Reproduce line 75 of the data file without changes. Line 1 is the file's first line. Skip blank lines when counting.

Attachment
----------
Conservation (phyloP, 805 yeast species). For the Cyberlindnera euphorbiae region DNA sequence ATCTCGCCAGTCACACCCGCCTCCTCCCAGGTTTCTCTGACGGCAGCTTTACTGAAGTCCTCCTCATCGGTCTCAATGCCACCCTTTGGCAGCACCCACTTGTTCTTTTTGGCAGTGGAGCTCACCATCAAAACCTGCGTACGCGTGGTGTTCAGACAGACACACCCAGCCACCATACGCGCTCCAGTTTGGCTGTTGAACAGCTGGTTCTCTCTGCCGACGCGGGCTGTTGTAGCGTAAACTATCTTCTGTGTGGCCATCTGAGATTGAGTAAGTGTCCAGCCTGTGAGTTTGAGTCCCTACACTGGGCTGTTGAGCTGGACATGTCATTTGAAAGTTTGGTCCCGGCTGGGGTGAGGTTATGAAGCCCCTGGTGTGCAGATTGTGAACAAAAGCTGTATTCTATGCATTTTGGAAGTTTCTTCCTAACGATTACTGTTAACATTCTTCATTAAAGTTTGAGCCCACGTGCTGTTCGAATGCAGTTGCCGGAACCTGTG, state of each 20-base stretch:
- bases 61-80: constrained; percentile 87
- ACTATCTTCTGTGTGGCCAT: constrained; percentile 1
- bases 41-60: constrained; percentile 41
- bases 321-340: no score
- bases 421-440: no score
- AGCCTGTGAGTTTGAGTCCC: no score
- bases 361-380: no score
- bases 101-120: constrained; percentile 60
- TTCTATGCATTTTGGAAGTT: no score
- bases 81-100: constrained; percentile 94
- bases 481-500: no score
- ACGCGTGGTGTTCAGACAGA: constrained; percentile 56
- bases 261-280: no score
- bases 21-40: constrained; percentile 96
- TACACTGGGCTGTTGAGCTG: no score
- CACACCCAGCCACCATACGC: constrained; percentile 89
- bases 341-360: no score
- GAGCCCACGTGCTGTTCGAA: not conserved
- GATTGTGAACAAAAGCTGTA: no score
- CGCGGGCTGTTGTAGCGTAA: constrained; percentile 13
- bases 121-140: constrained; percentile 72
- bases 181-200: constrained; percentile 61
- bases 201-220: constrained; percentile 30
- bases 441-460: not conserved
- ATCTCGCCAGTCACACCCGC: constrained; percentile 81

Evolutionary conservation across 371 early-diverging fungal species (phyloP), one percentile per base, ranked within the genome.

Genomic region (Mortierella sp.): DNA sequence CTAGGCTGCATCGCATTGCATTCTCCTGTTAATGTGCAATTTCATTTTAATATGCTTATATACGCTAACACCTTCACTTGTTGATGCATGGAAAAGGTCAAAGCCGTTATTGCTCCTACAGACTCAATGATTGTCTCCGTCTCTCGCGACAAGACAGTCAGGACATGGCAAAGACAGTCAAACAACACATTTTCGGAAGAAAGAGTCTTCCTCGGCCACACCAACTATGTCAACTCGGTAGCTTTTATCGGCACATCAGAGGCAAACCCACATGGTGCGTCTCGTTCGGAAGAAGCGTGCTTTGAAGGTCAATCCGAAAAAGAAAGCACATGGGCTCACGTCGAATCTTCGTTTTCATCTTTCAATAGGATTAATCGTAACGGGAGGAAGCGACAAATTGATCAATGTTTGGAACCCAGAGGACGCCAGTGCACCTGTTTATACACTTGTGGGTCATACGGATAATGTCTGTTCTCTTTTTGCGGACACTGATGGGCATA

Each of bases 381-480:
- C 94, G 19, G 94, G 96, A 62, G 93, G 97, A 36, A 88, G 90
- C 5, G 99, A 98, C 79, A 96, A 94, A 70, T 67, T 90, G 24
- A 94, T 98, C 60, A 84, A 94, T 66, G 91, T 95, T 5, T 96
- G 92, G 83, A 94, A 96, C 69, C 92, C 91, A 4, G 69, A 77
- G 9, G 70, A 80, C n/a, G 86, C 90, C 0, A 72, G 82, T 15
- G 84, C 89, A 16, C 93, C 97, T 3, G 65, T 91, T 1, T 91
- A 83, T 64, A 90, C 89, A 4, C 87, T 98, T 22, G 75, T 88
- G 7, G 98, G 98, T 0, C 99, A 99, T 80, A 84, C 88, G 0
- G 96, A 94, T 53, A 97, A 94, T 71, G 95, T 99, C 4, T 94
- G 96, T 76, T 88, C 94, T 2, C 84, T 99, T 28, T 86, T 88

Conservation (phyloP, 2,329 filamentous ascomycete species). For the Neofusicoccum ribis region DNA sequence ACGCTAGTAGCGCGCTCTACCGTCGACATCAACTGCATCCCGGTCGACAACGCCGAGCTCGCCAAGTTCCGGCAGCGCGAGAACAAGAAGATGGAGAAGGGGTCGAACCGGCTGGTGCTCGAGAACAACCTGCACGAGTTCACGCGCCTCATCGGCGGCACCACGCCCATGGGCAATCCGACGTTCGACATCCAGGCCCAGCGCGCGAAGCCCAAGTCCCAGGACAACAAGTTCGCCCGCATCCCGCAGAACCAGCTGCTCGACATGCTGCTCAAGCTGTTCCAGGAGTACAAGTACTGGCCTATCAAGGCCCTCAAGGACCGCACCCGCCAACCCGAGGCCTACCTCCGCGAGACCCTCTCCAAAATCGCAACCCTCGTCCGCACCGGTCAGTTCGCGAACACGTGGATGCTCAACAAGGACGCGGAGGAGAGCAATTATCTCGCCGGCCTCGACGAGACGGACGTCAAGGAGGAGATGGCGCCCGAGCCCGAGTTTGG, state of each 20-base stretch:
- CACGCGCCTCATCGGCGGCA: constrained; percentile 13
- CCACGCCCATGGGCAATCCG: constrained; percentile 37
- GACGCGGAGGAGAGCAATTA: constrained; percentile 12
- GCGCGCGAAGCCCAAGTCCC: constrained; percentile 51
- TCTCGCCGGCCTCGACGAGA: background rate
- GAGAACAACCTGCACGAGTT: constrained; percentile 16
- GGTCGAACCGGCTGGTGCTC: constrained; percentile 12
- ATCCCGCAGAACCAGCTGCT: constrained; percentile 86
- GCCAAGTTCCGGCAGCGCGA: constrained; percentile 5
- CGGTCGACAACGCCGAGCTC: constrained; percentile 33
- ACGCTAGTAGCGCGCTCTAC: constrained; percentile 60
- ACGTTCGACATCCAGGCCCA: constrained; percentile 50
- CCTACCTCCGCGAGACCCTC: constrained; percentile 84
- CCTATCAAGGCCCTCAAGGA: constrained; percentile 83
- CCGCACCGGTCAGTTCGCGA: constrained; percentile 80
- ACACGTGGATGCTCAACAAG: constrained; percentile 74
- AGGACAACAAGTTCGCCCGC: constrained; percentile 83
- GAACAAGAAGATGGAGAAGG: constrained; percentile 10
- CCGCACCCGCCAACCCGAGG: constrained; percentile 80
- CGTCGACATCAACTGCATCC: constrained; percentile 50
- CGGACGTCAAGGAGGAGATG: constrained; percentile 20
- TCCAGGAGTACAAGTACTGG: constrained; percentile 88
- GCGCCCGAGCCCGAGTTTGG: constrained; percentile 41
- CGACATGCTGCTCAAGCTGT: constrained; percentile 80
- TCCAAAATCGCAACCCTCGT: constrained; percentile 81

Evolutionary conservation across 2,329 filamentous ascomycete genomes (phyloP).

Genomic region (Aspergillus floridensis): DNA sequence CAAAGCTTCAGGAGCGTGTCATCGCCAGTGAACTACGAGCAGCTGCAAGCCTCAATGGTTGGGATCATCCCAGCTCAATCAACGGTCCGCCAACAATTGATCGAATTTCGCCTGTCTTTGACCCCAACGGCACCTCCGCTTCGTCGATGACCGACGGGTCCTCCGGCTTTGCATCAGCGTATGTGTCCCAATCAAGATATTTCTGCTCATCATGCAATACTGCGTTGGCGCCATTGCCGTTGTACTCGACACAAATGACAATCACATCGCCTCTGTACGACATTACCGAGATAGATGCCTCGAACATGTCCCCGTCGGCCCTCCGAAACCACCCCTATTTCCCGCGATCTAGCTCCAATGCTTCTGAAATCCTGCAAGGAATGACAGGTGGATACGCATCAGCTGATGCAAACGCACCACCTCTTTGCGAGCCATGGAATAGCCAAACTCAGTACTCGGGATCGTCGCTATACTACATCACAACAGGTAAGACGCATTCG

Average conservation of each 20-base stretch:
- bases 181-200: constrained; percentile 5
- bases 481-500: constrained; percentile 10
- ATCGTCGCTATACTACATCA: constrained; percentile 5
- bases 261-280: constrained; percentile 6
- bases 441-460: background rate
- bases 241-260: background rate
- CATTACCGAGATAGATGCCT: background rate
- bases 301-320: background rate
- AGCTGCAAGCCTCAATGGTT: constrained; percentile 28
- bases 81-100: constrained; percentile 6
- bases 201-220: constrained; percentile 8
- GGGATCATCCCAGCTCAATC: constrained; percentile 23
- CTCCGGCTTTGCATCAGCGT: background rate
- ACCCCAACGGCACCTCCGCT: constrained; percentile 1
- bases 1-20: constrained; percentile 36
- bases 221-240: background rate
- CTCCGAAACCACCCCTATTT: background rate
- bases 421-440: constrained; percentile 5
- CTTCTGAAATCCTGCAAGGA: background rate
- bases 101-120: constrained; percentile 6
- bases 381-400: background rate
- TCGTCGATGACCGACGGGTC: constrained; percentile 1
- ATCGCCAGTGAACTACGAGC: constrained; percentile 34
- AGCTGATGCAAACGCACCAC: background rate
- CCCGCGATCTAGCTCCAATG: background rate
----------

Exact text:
- CATTACCGAGATAGATGCCT: background rate